TAMPA, Fla. (WFLA) – Some patients at Moffitt Cancer Center will no longer have to deal with as many pokes and prods from needles thanks to new technology.
Those being treated for cancer in in-patient wings of the hospital are benefiting from needle-free blood draws.
It’s a technology called PIVO, created by company Velano Vascular.
Moffitt Cancer Center is the first facility in Florida to use the technology. Moffitt implemented a pilot program in two of its wings with the Velano Vascular technology at the end of November to evaluate how patients and nurses liked and responded to it.
Sheila Ferral, the Senior Director of Nursing Practice, Education and Clinical Effectiveness, said the center received a “resounding yes” from both groups and the hospital approved the technology at the end of January. Staff were trained in February and March, and needle-less blood draws were officially rolled out in mid-March to the in-patient units.
Ferral said it’s very common for those in the in-patient wings of the center to require “morning labs,” also known as blood draws, every day. Now, she says they are using the needle-less technology across the board, every single day.
Ferral also explained exactly how it works.
“It allows us to use… an IV that you already have in place, that maybe you’re getting some fluids through or antibiotics or some sort of treatment, and it allows us to use that IV and to pass a very small, flexible tube into that IV, past some valves in your blood vessels that may cause problems drawing blood, to draw blood,” she said.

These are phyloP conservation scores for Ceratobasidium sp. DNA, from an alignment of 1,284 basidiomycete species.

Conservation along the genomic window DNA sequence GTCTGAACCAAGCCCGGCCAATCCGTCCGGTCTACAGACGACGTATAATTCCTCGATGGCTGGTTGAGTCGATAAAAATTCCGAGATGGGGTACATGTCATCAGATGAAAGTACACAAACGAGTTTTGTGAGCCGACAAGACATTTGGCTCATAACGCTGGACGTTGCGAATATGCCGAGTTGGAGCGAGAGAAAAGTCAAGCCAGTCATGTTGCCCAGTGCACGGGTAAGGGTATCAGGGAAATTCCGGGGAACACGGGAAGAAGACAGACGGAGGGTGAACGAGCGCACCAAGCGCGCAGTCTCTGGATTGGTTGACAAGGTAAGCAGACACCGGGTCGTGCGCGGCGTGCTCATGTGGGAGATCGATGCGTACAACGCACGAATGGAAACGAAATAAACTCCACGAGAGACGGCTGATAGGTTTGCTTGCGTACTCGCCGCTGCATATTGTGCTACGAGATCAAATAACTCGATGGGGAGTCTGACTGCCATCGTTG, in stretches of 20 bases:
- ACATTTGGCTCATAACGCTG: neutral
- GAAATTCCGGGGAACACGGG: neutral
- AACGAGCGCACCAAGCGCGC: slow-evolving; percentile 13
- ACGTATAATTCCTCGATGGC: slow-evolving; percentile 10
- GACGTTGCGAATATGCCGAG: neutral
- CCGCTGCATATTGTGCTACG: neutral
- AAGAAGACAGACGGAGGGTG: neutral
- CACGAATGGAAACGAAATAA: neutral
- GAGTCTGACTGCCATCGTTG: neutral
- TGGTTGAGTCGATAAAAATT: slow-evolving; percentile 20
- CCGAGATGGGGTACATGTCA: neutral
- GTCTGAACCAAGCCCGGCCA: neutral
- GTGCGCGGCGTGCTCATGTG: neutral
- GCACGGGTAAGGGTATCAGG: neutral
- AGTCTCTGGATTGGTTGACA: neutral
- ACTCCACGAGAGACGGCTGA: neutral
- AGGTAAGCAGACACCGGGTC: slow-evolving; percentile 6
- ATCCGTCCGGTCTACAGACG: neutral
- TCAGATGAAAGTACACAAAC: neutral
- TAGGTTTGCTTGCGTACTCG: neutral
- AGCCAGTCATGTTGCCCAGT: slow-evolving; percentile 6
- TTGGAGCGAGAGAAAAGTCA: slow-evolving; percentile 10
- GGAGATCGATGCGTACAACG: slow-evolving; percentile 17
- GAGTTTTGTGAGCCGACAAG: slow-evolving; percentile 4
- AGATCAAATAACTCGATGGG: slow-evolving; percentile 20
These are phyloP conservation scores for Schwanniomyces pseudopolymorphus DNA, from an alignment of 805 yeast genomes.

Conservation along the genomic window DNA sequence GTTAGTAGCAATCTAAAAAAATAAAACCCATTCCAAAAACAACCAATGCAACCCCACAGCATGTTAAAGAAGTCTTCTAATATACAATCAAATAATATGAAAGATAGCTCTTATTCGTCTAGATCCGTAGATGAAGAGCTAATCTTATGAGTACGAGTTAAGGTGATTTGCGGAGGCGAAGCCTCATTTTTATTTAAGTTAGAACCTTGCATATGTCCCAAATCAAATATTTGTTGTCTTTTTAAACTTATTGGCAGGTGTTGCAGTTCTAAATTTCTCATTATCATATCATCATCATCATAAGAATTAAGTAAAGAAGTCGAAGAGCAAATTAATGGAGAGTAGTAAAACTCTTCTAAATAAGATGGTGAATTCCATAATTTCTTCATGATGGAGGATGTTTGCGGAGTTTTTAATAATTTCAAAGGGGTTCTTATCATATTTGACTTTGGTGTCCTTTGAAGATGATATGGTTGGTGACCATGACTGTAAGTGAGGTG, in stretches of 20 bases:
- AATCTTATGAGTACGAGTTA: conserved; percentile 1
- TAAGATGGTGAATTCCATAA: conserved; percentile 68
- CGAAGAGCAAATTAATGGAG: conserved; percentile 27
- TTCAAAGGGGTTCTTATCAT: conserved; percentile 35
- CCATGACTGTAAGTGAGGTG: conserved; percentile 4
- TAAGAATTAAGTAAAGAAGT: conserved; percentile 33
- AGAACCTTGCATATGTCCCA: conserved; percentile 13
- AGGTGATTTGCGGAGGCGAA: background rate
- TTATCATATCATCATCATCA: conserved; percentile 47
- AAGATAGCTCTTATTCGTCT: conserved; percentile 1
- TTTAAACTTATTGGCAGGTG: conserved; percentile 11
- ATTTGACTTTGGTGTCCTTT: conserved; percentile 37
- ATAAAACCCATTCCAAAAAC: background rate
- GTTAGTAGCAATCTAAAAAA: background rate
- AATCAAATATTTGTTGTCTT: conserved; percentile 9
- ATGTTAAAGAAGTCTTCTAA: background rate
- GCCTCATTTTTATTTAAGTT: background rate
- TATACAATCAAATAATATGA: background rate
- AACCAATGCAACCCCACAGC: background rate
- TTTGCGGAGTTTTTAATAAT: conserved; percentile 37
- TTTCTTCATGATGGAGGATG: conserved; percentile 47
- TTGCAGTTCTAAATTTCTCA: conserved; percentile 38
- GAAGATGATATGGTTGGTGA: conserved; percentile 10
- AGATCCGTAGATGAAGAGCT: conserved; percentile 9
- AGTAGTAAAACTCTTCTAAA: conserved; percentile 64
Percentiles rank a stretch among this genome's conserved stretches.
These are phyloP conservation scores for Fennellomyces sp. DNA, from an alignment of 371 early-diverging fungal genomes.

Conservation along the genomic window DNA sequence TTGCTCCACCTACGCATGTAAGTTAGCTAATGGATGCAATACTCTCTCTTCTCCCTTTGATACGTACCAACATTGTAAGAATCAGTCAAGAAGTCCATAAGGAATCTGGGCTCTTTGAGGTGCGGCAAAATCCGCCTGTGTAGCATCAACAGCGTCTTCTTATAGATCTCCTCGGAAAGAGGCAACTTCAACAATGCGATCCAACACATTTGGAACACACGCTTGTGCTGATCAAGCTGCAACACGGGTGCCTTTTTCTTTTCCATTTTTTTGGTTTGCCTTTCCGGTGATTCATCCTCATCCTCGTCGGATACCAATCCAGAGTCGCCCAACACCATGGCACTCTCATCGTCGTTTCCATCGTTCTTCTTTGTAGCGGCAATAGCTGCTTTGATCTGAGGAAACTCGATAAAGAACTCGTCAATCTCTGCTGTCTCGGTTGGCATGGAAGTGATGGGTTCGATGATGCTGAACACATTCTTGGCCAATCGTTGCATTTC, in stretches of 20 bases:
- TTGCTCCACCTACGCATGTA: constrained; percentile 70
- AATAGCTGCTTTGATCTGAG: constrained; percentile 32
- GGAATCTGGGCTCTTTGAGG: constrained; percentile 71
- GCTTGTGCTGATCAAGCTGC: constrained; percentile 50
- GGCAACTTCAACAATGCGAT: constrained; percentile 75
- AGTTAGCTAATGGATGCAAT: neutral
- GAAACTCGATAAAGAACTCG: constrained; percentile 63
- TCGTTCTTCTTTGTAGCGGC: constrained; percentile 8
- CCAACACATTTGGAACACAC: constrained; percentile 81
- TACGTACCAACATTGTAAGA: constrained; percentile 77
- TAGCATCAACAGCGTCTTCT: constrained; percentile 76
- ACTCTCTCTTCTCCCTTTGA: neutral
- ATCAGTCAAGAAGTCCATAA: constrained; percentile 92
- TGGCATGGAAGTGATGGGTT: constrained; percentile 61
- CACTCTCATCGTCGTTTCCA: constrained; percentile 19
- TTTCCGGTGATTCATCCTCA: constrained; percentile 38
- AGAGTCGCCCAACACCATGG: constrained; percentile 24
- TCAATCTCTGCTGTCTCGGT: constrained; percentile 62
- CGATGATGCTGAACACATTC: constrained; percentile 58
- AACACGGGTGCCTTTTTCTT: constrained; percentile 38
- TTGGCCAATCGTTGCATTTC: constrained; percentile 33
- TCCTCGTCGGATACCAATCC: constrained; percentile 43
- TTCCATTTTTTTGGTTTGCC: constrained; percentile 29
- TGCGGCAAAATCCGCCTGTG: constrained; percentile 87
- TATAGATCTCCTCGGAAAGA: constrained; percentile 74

The tube is then taken out, thrown away and doctors and nurses have a blood sample from a patient.
Ferral said typically if a professional attempted to draw blood from an existing IV, prior to Velano Vascular’s technology, they were either unable to get a blood sample, or the IV inserted in to a patient would be “ruined.”
“So then we have to start another IV, and that’s no fun either, because that involves a needle. So this really is a needle-less system. It allows us to use that existing IV to draw blood,” she said.
The process is not painful for a patient. Ferral said they often have patients fall asleep during their blood draws.
“Nobody ever falls asleep when you’re sticking them with a needle,” Ferral laughed.
Moffitt Cancer Center was able to avoid over 400 needle sticks within their 4-week pilot run. They estimate that hospital-wide, they will now be able to avoid at least 32,000.
“The fact that they don’t have to get stuck… I would just think of myself… I hate getting my blood drawn. When you think about this as an alternative to constantly being stuck, I think it’s just a major satisfier…. Patients love it,” said Chief of Nursing, Jane Fusilero. “I think it’s certainly a benefit to have this option for our patients.”
Both Fusilero and Ferral are looking toward the future and wondering what is the next innovative technology for cancer patients on the horizon.
“Anything you can do to make that cancer journey just a little bit less difficult,” Ferral said.